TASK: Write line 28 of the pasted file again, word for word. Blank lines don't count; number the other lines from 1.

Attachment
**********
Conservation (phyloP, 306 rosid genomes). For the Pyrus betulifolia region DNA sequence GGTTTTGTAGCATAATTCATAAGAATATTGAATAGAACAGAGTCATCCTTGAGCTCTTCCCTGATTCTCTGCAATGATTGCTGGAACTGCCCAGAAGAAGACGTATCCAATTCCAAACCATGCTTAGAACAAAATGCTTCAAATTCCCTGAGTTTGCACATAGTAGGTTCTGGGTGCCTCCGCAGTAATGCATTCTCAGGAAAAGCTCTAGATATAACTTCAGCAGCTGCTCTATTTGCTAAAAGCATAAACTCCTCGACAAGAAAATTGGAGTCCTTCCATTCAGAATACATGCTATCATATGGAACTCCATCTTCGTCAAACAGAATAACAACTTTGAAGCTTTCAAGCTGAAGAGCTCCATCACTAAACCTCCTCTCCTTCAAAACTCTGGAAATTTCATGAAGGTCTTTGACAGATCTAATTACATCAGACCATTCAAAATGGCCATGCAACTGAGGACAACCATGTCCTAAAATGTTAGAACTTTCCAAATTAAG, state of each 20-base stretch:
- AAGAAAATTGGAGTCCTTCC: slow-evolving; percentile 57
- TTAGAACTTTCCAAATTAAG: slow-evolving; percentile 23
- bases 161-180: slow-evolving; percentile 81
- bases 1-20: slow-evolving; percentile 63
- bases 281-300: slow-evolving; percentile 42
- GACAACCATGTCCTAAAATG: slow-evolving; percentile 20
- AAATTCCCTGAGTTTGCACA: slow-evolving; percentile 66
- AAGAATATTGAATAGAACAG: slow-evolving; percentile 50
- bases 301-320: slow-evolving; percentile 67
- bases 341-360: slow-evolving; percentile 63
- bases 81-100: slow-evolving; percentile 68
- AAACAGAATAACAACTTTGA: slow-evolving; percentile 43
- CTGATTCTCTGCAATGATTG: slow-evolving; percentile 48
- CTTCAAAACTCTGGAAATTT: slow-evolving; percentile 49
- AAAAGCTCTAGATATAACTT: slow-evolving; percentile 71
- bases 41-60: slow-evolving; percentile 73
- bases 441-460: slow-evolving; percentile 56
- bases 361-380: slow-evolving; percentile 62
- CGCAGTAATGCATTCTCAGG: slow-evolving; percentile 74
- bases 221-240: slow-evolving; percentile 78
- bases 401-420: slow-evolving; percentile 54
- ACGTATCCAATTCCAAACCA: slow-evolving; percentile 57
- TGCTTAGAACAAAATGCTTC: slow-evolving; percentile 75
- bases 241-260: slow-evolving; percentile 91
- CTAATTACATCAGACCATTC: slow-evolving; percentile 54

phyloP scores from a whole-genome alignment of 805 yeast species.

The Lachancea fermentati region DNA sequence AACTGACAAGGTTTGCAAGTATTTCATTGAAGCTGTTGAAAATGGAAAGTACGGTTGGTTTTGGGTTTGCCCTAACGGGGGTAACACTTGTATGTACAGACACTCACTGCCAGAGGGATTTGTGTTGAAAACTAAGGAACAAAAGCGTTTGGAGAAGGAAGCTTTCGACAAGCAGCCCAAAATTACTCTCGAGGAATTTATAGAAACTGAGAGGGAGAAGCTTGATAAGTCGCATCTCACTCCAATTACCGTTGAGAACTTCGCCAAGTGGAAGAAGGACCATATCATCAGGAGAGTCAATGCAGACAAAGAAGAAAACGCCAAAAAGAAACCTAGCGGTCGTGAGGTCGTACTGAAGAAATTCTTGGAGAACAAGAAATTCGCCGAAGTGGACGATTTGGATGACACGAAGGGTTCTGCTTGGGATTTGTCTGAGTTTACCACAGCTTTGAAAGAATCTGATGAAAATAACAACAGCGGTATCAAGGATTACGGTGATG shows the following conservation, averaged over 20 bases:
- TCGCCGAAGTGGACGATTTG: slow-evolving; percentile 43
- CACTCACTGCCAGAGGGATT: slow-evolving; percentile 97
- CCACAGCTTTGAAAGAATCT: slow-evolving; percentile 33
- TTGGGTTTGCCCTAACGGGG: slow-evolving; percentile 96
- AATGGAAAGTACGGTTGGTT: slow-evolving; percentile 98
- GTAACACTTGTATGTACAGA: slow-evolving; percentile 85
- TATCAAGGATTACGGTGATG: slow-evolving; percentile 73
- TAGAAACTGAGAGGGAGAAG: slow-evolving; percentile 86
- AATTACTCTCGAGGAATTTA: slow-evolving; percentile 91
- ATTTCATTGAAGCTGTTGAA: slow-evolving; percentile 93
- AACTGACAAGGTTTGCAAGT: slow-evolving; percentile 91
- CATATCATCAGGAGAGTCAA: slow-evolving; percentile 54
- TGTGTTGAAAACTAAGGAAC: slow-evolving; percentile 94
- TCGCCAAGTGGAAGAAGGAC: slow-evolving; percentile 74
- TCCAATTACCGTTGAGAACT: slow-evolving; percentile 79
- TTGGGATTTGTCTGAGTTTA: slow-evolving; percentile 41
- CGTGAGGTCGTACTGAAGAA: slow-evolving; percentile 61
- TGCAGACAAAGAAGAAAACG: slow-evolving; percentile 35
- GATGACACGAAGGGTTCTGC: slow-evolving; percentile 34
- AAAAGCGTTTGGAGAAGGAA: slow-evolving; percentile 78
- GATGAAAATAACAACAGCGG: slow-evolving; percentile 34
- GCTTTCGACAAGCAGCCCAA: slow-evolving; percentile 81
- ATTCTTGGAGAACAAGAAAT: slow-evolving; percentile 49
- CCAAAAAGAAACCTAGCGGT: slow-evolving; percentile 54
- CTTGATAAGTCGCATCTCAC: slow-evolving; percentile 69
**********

The Lachancea fermentati region DNA sequence AACTGACAAGGTTTGCAAGTATTTCATTGAAGCTGTTGAAAATGGAAAGTACGGTTGGTTTTGGGTTTGCCCTAACGGGGGTAACACTTGTATGTACAGACACTCACTGCCAGAGGGATTTGTGTTGAAAACTAAGGAACAAAAGCGTTTGGAGAAGGAAGCTTTCGACAAGCAGCCCAAAATTACTCTCGAGGAATTTATAGAAACTGAGAGGGAGAAGCTTGATAAGTCGCATCTCACTCCAATTACCGTTGAGAACTTCGCCAAGTGGAAGAAGGACCATATCATCAGGAGAGTCAATGCAGACAAAGAAGAAAACGCCAAAAAGAAACCTAGCGGTCGTGAGGTCGTACTGAAGAAATTCTTGGAGAACAAGAAATTCGCCGAAGTGGACGATTTGGATGACACGAAGGGTTCTGCTTGGGATTTGTCTGAGTTTACCACAGCTTTGAAAGAATCTGATGAAAATAACAACAGCGGTATCAAGGATTACGGTGATG shows the following conservation, averaged over 20 bases: